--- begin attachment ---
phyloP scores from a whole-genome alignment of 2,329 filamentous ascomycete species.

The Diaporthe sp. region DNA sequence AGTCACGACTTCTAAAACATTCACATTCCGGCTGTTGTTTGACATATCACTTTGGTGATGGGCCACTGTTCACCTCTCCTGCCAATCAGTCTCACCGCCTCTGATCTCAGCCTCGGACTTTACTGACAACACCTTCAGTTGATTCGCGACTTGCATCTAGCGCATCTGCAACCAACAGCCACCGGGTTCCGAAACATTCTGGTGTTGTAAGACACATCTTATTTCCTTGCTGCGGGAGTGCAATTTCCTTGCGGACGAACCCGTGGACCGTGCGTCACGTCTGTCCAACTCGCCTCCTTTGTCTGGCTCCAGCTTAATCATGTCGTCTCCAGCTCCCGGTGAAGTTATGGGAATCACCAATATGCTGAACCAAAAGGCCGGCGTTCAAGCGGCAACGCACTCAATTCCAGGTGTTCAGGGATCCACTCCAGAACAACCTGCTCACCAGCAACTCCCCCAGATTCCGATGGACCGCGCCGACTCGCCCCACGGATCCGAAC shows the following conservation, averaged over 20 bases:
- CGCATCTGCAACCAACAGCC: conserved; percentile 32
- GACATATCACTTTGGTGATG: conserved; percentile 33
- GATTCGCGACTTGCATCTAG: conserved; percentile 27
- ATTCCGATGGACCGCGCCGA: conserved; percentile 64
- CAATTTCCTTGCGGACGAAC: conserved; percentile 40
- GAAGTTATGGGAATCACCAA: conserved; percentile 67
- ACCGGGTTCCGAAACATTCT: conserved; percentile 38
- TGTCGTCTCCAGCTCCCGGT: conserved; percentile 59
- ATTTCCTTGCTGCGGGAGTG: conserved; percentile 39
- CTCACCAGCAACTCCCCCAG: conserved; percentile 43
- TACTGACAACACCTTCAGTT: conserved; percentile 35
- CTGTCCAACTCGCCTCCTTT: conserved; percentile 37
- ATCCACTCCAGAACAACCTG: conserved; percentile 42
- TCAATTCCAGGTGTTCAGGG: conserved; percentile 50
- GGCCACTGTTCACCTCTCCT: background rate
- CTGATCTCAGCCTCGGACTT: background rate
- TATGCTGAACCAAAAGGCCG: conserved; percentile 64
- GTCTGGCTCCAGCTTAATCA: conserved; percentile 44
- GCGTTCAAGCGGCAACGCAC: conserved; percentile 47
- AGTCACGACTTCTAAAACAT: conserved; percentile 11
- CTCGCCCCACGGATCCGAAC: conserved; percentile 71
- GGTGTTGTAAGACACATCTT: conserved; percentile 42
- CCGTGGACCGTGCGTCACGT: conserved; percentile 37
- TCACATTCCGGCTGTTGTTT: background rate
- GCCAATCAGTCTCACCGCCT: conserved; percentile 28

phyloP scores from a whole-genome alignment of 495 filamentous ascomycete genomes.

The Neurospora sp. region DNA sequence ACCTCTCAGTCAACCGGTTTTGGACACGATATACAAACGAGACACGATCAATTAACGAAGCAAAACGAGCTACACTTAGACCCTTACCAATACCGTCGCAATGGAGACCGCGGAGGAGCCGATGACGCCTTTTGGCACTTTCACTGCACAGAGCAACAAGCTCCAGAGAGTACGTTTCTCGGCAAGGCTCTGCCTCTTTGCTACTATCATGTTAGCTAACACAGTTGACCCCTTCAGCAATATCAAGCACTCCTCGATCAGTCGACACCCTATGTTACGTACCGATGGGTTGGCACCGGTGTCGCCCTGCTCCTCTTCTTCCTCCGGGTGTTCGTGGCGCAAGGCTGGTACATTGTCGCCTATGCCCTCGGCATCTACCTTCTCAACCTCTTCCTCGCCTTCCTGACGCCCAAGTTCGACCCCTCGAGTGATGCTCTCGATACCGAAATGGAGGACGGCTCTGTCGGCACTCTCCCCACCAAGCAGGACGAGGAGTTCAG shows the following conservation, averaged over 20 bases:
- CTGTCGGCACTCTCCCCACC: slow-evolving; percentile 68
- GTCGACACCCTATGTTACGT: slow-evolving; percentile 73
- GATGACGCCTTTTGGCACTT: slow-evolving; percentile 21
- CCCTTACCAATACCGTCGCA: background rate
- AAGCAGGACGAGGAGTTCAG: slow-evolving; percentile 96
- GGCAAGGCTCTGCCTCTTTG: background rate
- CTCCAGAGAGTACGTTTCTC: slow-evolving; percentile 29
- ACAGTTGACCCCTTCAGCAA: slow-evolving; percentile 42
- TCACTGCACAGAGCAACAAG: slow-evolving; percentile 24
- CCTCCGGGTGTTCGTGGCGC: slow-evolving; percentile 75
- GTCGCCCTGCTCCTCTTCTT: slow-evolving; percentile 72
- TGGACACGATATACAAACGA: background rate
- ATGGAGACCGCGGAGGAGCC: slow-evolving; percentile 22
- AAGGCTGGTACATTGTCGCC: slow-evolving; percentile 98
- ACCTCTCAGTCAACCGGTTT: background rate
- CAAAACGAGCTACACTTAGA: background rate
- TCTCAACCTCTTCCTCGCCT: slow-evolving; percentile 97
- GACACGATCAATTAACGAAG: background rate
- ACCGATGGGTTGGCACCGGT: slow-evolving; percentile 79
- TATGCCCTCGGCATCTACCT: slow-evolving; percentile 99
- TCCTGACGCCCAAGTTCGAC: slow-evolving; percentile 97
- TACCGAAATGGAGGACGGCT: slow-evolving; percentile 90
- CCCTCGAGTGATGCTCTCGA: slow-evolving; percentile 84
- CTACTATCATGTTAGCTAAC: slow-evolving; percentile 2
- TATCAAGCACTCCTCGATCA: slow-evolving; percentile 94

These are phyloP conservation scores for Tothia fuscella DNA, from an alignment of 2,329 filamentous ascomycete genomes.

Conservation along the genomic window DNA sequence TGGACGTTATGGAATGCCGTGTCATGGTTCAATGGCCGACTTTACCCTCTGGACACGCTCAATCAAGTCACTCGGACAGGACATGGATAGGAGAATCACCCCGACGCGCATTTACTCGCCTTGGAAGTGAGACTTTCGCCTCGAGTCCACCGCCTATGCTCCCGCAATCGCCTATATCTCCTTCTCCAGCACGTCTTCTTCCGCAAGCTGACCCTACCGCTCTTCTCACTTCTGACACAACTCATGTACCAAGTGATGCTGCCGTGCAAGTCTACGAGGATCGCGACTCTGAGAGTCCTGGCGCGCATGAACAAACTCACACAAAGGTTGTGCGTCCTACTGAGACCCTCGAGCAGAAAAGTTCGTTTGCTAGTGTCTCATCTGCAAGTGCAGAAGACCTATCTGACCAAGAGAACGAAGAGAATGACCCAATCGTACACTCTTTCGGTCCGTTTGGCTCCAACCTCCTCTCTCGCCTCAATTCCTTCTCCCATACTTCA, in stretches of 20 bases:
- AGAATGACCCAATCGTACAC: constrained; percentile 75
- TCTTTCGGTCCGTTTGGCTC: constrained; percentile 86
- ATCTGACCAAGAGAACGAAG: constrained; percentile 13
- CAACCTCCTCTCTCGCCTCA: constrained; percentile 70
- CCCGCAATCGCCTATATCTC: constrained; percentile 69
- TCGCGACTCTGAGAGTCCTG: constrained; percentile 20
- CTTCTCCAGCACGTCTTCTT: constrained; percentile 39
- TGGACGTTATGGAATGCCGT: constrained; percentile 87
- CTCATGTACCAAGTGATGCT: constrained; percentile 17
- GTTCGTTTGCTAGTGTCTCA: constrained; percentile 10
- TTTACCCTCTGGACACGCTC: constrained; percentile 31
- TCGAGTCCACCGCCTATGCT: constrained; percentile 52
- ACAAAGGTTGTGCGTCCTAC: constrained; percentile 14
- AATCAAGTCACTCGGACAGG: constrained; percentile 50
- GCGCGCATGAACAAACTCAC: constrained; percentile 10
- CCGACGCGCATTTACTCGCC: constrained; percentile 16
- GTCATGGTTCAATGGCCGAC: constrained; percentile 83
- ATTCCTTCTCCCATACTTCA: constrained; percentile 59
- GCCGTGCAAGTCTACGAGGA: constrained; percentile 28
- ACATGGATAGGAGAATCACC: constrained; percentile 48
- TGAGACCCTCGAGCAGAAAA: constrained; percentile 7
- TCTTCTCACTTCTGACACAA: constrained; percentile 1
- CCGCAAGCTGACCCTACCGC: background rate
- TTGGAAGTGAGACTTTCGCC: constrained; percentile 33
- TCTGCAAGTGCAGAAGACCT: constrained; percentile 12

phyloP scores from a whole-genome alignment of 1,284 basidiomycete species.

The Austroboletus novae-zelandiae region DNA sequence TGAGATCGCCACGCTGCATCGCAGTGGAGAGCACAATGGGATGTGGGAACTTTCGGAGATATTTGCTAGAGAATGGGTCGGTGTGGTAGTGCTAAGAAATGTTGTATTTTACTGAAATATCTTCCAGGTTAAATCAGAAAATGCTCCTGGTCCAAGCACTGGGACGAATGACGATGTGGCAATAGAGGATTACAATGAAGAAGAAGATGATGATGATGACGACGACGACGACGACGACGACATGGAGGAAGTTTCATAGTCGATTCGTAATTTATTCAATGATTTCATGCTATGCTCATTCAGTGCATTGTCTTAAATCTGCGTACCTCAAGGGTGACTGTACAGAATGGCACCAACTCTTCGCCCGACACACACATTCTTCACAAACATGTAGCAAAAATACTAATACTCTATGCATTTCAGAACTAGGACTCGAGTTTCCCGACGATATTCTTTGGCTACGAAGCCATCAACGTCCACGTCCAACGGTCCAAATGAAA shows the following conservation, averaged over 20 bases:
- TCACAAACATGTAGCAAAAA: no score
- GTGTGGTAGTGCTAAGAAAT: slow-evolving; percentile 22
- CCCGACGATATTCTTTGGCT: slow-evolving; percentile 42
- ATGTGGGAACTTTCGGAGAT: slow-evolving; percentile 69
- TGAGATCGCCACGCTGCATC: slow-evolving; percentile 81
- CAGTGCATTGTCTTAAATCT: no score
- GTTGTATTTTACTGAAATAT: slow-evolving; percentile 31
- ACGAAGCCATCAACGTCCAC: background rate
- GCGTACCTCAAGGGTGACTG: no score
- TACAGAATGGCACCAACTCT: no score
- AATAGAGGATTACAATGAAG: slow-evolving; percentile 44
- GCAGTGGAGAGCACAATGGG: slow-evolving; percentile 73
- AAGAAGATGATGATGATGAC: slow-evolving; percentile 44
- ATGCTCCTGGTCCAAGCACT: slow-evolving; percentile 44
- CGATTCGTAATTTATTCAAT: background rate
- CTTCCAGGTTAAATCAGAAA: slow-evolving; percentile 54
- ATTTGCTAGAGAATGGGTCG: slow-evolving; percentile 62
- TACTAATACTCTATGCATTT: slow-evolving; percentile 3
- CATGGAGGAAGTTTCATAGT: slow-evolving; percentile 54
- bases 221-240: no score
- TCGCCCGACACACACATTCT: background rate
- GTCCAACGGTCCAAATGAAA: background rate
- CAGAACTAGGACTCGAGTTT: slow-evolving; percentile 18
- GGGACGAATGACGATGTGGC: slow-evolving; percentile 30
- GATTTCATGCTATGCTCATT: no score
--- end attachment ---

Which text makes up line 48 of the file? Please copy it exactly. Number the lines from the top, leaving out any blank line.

- ACCGATGGGTTGGCACCGGT: slow-evolving; percentile 79